- The top number tells us how many beats per measure. Using 4/4, again, we already know the quarter note gets one beat. The top number, then, tells us there are four beats per measure. Common top numbers are four, three, two, six, and nine.
The Most Common Time Signatures
We’ve mentioned 4/4 time quite often, so it shouldn’t be a surprise that the vast majority of pop, rock, and hip-hop songs use that time signature. Nearly all disco is in 4/4. So is a good deal of blues and a large portion of Duran Duran’s entire catalog.
Specific pieces of music written in 4/4 include:
- Cello Suite No.1 in G major, BWV 1007, Johann Sebastian Bach
- Fight for Your Right, Beastie Boys
- Friends in Low Places, Garth Brooks
- Get Back, The Beatles
- I’m a Believer, The Monkees
- Kiss, Prince
- My Way, Frank Sinatra
- Ode To Joy from Symphony No. 9, Ludwig van Beethoven
- Roxanne, The Police
- Swing Low, Sweet Chariot, spiritual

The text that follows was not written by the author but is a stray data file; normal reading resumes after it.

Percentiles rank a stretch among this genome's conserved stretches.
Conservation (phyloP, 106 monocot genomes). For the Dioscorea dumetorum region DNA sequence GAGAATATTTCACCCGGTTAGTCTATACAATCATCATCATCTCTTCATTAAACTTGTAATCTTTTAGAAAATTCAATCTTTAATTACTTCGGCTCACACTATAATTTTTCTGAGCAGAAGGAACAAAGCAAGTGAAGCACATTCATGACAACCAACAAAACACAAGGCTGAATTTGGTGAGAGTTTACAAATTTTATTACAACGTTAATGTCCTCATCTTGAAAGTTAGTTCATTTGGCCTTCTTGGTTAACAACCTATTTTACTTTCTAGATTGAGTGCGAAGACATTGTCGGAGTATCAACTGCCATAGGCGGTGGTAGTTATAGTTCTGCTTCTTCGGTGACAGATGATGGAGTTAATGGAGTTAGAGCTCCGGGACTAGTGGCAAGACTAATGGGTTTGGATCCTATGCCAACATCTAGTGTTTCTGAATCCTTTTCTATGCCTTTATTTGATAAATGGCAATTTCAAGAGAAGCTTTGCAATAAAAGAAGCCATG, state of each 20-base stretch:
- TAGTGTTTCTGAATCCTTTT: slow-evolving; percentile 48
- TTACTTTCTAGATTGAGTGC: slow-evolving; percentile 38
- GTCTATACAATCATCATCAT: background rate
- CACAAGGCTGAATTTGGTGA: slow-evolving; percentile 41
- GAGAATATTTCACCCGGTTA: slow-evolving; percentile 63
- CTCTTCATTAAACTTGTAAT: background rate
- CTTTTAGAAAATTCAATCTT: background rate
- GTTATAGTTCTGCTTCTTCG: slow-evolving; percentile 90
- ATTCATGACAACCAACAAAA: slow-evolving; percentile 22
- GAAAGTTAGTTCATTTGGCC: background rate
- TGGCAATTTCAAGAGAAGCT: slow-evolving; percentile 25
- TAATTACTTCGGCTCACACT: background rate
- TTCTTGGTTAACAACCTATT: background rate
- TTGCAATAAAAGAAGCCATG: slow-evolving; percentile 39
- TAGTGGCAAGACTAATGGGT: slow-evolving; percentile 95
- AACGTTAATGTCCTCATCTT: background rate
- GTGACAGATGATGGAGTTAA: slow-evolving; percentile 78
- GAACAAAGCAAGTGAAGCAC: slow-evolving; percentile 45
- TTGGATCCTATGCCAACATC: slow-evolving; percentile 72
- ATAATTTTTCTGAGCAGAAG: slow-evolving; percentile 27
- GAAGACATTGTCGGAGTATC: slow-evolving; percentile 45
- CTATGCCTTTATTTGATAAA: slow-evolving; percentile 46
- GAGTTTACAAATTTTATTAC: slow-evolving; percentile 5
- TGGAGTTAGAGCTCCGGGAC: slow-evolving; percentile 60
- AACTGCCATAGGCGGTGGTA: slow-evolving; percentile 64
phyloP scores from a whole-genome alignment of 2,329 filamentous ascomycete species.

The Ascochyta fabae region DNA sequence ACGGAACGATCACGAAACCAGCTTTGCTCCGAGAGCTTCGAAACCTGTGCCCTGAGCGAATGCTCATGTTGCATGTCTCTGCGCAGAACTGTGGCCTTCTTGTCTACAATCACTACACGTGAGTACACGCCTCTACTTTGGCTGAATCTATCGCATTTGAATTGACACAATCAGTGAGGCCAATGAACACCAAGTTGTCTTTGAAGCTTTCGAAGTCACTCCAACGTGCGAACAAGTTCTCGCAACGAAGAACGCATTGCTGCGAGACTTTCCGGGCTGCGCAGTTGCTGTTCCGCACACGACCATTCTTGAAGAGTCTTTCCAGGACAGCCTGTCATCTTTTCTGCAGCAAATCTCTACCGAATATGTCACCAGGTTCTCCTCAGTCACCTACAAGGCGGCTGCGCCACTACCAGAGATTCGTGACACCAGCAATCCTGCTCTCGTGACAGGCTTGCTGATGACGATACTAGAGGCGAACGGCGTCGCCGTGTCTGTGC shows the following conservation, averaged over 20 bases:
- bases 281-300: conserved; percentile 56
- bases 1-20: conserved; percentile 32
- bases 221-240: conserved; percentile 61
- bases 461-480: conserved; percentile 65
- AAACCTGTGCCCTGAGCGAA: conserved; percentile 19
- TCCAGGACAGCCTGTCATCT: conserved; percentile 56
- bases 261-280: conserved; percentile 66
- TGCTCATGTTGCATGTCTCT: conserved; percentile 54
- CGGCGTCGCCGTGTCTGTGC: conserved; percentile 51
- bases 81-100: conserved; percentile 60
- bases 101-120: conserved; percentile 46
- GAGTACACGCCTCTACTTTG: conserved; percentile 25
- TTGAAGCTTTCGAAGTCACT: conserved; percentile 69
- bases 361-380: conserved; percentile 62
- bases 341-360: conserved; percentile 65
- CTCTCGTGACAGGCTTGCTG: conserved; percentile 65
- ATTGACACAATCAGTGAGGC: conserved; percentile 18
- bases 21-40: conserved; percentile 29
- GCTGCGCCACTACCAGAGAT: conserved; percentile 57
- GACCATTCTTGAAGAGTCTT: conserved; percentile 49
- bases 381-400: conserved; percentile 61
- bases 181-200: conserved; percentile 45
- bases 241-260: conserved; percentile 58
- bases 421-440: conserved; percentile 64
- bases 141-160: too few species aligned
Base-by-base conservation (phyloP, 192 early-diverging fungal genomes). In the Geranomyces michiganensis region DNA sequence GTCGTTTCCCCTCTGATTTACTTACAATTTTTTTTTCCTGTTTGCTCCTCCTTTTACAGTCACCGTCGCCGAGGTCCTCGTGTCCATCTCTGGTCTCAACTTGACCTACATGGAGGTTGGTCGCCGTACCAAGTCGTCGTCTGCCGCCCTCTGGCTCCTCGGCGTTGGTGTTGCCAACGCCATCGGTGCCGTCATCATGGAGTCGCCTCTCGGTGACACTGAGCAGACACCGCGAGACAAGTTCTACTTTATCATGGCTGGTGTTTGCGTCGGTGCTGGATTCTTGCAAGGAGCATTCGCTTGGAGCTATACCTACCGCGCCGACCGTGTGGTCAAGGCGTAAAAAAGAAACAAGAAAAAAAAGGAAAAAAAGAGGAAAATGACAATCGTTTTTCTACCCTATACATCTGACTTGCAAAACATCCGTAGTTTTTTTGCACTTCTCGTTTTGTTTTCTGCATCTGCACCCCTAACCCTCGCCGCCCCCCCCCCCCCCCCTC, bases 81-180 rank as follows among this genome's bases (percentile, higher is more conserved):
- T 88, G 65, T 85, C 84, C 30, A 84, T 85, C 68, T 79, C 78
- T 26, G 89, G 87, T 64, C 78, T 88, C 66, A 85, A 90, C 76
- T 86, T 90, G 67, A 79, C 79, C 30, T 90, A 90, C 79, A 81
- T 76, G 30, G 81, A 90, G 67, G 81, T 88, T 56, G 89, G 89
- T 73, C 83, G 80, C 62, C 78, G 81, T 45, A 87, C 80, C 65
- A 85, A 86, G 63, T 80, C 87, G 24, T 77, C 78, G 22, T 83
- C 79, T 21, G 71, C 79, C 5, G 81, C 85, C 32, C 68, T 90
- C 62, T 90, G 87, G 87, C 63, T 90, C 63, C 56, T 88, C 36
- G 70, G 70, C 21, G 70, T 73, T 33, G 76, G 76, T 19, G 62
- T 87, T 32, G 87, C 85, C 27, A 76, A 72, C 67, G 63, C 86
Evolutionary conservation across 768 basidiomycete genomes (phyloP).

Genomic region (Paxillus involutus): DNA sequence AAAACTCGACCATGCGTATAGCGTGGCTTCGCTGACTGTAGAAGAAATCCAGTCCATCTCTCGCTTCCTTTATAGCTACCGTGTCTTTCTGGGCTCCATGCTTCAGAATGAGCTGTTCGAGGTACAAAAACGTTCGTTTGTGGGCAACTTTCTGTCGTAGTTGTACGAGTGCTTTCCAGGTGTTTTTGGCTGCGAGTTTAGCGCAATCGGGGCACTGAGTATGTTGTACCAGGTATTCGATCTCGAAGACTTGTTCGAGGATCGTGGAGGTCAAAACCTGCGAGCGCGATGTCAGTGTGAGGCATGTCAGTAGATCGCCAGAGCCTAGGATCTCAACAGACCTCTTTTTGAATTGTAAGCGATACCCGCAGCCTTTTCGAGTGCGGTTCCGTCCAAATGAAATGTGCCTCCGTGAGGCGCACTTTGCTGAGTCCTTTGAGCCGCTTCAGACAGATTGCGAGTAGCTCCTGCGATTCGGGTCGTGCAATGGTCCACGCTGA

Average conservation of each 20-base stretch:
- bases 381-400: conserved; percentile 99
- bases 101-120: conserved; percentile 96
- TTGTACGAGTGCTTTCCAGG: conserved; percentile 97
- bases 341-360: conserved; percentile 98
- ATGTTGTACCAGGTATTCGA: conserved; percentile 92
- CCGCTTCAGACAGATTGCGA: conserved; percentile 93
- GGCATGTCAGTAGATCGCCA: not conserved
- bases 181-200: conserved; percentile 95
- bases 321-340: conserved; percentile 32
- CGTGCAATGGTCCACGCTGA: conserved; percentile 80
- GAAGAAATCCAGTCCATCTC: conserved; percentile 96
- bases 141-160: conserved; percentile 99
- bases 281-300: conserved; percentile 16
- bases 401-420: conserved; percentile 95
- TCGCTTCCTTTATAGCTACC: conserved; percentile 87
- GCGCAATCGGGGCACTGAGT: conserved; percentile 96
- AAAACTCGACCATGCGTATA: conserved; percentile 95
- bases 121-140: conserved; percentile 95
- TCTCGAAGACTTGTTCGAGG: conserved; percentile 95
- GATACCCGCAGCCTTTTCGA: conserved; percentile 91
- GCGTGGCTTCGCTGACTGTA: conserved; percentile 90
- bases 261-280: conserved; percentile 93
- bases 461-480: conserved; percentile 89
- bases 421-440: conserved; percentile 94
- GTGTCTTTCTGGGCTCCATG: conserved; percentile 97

- The Entertainer, Scott Joplin
- The Hallelujah Chorus, George Frederick Handel
- You Are My Sunshine, traditional
This tiny sample of music across genres, shows that 4/4 songs can be fast or slow, happy or sad, and just about anything in between.
Composers write waltzes in 3/4. The grouping of three beats creates a lilting feel that lends itself well to dancing. But that’s not the only use for this time signature. Familiar songs include:
- Blue Danube Waltz, Johann Strauss
- Edelweiss from The Sound of Music, Rodgers and Hammerstein
- Lucy in the Sky With Diamonds, The Beatles
- Lullaby, Johannes Brahms
- Manic Depression, Jimi Hendrix
- Mephisto Waltzes No. 1, Franz Liszt (all the Mephisto Waltzes are in 3/4, to be exact)
- Shadow, Britney Spears
- Someday My Prince Will Come, Frank Churchill and Larry Morey
- Take This Waltz, Leonard Cohen
This is a less common time signature, but some include: